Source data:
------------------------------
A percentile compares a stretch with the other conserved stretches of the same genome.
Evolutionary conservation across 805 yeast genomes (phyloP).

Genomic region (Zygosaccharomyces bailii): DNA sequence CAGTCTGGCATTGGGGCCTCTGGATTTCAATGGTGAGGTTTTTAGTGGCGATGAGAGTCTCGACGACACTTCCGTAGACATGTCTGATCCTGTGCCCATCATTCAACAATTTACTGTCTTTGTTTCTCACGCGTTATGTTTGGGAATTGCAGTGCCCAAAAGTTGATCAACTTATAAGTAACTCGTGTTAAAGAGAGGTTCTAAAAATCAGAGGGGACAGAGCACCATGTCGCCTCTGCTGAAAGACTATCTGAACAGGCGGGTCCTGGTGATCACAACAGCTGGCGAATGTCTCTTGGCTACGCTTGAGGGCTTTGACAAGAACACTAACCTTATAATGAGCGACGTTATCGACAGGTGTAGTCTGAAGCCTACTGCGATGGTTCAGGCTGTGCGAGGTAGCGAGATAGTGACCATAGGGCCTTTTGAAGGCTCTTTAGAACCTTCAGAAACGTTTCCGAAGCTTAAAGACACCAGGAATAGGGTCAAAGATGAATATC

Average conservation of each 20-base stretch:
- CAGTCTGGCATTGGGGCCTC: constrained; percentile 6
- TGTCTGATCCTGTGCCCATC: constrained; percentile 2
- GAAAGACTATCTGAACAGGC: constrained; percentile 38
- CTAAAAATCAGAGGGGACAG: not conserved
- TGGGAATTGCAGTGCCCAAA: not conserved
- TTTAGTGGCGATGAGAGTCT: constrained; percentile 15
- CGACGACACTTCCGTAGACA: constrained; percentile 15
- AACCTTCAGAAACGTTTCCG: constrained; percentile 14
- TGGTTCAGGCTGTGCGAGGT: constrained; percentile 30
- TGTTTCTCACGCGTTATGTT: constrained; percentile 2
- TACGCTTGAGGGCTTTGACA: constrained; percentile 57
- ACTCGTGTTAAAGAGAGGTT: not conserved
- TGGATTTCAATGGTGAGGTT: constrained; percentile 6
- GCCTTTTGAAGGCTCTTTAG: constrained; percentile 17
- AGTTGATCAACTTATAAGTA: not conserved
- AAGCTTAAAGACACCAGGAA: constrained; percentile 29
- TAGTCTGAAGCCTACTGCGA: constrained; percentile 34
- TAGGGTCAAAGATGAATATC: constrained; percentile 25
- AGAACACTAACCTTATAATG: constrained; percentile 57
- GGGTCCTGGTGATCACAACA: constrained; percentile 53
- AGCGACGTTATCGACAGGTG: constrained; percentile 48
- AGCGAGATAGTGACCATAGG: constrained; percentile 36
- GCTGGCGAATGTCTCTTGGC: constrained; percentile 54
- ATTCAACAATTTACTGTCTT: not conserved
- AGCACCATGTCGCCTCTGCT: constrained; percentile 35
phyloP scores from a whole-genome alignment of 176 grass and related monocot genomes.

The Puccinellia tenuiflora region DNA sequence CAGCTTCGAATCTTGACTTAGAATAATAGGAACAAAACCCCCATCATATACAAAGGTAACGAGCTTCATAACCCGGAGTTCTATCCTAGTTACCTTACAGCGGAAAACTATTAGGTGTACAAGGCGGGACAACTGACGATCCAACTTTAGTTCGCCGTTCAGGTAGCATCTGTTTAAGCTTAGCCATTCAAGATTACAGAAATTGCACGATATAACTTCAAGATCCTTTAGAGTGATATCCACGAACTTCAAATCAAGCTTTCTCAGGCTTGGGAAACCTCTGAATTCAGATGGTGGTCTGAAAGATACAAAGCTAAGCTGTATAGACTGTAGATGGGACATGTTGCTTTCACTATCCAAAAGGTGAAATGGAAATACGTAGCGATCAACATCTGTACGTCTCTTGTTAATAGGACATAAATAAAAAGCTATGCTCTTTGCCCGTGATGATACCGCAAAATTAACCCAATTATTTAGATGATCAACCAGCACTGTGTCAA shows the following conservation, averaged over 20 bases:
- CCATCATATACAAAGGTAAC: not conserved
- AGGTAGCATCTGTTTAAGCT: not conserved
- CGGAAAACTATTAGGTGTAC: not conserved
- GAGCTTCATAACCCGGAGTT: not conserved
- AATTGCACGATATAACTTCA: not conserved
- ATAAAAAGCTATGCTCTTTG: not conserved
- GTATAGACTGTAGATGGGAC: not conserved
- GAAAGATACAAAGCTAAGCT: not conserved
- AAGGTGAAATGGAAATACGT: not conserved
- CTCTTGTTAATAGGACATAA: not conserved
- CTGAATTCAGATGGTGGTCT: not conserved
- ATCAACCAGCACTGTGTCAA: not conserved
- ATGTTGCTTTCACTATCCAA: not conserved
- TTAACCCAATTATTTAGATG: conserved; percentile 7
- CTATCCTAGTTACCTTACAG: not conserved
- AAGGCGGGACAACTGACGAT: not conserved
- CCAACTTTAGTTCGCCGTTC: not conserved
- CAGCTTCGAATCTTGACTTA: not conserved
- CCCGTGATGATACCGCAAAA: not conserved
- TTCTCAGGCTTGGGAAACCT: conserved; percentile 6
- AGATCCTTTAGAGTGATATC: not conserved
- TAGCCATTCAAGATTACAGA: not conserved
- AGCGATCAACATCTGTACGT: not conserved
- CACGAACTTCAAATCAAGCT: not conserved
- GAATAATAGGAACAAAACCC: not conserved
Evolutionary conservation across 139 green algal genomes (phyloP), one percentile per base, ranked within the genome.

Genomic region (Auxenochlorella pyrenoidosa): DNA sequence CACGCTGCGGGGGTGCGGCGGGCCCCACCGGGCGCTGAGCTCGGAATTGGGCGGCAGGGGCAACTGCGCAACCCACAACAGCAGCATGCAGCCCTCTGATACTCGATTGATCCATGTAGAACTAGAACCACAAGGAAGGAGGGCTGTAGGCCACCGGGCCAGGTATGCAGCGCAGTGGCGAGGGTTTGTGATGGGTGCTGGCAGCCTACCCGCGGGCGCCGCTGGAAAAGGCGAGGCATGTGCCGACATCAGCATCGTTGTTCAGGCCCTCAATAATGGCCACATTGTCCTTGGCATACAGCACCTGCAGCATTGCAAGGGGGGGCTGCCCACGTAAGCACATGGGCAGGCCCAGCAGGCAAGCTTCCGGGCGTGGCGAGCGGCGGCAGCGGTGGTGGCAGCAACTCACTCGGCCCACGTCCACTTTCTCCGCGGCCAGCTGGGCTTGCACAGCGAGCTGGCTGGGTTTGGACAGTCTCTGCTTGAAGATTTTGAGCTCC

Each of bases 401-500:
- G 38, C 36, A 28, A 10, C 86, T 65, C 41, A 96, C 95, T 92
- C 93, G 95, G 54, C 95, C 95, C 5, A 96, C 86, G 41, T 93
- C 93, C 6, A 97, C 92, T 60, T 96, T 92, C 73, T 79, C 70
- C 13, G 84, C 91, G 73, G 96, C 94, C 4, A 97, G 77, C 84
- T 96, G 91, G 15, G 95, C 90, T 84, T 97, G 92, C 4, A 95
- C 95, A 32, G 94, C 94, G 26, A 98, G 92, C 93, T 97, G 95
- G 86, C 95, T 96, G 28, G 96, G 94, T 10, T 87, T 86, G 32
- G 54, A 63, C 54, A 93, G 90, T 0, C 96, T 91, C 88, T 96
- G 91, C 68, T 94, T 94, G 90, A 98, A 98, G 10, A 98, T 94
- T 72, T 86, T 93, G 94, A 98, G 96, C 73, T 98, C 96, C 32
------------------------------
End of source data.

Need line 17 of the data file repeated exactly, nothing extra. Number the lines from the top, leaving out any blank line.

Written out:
- TGGATTTCAATGGTGAGGTT: constrained; percentile 6